Global Islamism Monitor No. 91

Related Categories: Democracy and Governance; Human Rights and Humanitarian Issues; Intelligence and Counterintelligence; International Economics and Trade; Islamic Extremism; Terrorism; Israel; Afghanistan

One of the most significant developments of Israel's latest round of elections was the eventual accession of Ra'am, an Islamist Arab party which finds inspiration in Egypt's Muslim Brotherhood, to the "change" coalition cobbled together by conservative Israeli politician Naftali Bennett. With Ra'am's inclusion, Bennett's assembly of parties officially secured enough seats in the country's parliament, or Knesset, to unseat long-serving Prime Minister Benjamin Netanyahu and his Likud party. The new government was officially sworn in on June 13th.

The decision of Ra'am head Mansour Abbas to align with Bennett - with whom he has major ideological differences - and participate in the coalition has gained plaudits from Western observers, who see the move as a heartening sign that the party is becoming a constructive participant in the Israeli body politic. In the Islamist milieu, however, Abbas' decision is receiving a decidedly chilly reception. The move prompted a formal repudiation of Israel's Islamic Movement (of which Ra'am is a part) by the Muslim Brotherhood. "The Brotherhood stresses that there is no connection - ideological or organizational - between it and this movement," the group declared in an official statement. (Jerusalem Post, June 9, 2021)

Despite recent political setbacks (such as last month's blacklisting by the Austrian government), Lebanon’s Hezbollah movement is still thriving on the European continent. Although officially outlawed by the German government last year, recent months have seen a surge in the group's supporters and members in the GDR. The country's intelligence services estimate that active members of the group rose from 1,050 in 2019 to 1,250 last year. Pro-Hezbollah associations are active in the cities of Hanover and Osnabruck, and in the city-state of Bremen. According to German intelligence estimates, Hezbollah "supporters from the same associations visit the same mosques," while supporters are connected to the movement "via functionaries who come from Lebanon always again for special occasions." (Jerusalem Post, June 5, 2021)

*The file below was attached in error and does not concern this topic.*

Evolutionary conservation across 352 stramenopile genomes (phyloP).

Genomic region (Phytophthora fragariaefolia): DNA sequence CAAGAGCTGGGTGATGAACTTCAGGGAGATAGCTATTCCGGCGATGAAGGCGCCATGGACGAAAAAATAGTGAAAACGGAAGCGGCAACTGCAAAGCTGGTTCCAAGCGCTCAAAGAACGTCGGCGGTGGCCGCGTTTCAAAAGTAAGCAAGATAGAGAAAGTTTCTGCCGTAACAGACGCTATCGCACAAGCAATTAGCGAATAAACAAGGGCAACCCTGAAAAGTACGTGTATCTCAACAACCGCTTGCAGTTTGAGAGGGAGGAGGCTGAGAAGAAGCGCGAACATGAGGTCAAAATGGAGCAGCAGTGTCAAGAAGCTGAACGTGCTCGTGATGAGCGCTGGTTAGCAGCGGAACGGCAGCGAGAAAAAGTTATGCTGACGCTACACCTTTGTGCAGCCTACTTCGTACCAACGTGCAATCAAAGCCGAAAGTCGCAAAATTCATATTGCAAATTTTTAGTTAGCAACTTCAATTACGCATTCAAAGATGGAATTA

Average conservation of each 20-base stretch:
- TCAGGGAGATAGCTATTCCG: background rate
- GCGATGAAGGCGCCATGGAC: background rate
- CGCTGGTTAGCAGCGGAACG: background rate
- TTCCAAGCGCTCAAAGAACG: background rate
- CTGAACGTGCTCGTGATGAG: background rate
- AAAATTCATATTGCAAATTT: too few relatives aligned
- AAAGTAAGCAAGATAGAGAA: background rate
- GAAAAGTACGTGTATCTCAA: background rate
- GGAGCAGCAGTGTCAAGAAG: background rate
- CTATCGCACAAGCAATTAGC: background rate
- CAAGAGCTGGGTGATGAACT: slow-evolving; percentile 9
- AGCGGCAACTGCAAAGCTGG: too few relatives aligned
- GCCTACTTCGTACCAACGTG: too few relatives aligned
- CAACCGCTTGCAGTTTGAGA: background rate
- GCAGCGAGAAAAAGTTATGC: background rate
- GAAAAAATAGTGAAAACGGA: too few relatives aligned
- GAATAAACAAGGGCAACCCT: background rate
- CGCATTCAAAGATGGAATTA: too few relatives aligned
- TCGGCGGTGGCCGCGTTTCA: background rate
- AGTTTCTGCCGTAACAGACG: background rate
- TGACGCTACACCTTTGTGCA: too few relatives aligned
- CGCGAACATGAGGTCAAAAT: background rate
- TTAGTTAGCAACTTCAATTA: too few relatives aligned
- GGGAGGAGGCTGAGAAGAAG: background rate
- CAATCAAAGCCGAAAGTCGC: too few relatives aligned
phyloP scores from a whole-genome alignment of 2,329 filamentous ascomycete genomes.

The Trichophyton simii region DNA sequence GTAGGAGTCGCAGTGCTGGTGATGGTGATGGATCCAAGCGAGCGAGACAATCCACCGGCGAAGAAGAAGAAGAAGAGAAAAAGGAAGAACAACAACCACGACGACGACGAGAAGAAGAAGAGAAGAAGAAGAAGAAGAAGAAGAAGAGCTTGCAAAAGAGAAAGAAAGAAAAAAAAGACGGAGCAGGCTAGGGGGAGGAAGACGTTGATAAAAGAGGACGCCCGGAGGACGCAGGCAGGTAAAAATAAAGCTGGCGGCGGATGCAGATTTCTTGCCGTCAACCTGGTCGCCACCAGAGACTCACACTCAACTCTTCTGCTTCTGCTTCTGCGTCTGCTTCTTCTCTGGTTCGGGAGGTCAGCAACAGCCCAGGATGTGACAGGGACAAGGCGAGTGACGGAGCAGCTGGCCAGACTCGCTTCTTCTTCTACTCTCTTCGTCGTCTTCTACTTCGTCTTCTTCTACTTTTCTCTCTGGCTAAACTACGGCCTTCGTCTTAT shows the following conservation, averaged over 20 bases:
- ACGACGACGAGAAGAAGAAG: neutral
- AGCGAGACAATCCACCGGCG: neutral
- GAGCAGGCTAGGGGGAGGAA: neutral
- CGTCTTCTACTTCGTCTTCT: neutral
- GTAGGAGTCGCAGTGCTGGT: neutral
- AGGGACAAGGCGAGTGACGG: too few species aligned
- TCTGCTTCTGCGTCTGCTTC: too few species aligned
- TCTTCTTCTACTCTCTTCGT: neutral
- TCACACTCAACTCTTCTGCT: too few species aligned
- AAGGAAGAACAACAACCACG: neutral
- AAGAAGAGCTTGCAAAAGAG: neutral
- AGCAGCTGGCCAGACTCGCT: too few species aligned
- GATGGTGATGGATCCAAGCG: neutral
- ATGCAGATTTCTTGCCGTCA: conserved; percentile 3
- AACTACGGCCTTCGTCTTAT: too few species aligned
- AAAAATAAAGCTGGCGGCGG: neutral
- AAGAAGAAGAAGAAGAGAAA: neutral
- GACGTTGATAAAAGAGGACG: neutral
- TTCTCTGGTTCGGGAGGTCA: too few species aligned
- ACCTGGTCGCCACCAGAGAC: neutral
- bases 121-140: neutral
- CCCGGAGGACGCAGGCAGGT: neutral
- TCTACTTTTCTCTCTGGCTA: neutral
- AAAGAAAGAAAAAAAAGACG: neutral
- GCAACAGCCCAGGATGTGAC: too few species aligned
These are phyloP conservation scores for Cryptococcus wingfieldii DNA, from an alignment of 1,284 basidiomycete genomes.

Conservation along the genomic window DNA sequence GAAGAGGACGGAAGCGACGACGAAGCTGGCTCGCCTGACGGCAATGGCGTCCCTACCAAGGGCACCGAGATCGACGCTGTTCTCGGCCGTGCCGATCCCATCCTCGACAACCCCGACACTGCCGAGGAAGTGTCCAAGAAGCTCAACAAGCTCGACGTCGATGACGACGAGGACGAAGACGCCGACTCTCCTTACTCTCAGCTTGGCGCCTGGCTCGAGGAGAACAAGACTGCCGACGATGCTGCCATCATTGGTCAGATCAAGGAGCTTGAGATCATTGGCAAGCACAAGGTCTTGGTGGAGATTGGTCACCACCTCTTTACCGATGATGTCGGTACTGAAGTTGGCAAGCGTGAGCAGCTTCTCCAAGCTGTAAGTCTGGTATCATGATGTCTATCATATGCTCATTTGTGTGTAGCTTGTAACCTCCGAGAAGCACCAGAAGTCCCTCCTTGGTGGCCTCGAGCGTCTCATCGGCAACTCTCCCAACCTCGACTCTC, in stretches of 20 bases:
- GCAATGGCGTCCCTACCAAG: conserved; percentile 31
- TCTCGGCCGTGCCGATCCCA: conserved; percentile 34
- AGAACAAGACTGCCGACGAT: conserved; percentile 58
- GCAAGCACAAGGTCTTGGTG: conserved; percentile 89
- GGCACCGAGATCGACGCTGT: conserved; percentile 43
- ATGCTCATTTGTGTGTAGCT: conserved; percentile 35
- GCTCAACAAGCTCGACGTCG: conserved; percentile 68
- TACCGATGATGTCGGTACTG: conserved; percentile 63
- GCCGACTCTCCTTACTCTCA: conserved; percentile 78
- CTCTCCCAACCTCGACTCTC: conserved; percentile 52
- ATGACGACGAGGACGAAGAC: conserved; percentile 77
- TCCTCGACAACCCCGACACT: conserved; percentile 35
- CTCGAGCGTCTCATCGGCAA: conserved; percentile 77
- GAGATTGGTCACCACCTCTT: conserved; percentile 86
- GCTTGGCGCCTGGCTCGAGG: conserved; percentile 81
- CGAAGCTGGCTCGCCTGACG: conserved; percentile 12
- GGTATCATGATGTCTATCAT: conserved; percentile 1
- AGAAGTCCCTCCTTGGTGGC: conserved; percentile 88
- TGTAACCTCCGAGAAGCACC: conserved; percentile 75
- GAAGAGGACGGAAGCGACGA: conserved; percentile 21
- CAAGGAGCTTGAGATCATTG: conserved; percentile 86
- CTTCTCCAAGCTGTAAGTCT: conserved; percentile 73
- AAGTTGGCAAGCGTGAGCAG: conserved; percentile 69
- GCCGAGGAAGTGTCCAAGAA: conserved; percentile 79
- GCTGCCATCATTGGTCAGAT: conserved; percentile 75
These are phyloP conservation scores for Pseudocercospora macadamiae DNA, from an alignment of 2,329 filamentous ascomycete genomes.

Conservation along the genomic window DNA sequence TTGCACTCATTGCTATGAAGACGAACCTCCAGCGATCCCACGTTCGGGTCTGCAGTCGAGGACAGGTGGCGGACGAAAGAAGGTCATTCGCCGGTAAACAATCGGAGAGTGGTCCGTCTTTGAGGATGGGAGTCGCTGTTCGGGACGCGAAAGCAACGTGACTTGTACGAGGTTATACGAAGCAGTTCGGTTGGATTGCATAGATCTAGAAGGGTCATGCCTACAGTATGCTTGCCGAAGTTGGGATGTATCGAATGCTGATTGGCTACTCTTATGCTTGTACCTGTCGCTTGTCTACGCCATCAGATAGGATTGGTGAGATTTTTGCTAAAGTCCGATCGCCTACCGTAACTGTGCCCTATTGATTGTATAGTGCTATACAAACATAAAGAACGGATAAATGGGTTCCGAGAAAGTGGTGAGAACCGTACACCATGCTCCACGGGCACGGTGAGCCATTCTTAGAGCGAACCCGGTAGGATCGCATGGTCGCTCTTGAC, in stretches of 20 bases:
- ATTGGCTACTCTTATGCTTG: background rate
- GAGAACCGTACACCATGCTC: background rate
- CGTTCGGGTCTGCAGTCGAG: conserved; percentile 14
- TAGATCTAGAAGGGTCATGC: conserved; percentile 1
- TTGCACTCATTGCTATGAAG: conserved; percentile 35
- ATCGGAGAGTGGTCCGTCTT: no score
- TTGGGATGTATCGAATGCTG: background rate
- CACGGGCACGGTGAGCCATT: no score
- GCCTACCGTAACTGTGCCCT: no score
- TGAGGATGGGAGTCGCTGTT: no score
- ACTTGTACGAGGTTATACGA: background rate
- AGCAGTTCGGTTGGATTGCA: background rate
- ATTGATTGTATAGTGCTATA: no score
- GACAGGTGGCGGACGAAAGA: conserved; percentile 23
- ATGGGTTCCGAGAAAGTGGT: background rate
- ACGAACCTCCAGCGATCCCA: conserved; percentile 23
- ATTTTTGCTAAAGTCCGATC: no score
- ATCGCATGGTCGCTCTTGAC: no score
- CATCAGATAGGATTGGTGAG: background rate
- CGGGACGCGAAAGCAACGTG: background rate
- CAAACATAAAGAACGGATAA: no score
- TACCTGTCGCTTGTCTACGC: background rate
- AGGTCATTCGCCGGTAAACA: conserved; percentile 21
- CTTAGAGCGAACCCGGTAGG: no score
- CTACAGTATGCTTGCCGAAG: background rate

The impending withdrawal of U.S. forces from Afghanistan threatens to turn the Southwest Asian state into a new locus for Islamists. That's the worry of a growing number of observers and counterterrorism experts. Writing in the South China Morning Post, Susan Sim of The Soufan Group notes that "Khorasan, a historical region that once spanned much of central Asia, including Afghanistan, and parts of Iran and Pakistan, is where some Muslims believe an army will rise to inflict a major defeat against their enemies." "The key question," Sim lays out, "is how many [foreign terrorist fighters] will flock to Afghanistan once US and Nato forces leave for good? Will they make use of Taliban hospitality to train new generations of terrorists to conduct attacks at home, and against anyone they deem to be enemies?"

The likely answer is worrisome. "For those who buy into the [Islamic State's] state-building narrative, an Afghanistan no longer propped up by the West represents another opportunity to make the virtual caliphate real again. The modern Afghan state might be able to hold onto the cities – so long as there is external financial assistance for its security institutions – while the Taliban controls much of the countryside even as it battles other local warlords and armed groups, including IS-Khorasan," the Islamic State’s local franchise. (South China Morning Post, June 12, 2021)

The Biden administration's plan to resume aid to the Palestinian Authority (PA), which was halted under the Trump administration, is meeting stiff resistance from Congressional Republicans. Sen. Jim Risch (R-ID), the ranking member of the powerful Senate Foreign Relations Committee, has placed a hold on some $75 million in U.S. aid earmarked for the PA after last month's Israel-Hamas war. At issue is a 2018 law known as the Taylor Force Act, which prohibits the U.S. from funding the Palestinian government until it halts its "pay-to-slay" program, under which official funds are provided to terrorists and their families. That practice is still ongoing; the State Department reported to Congress earlier this year that the PA had spent more than $150 million on terrorist benefits in the preceding year. (Washington Free Beacon, June 16, 2021)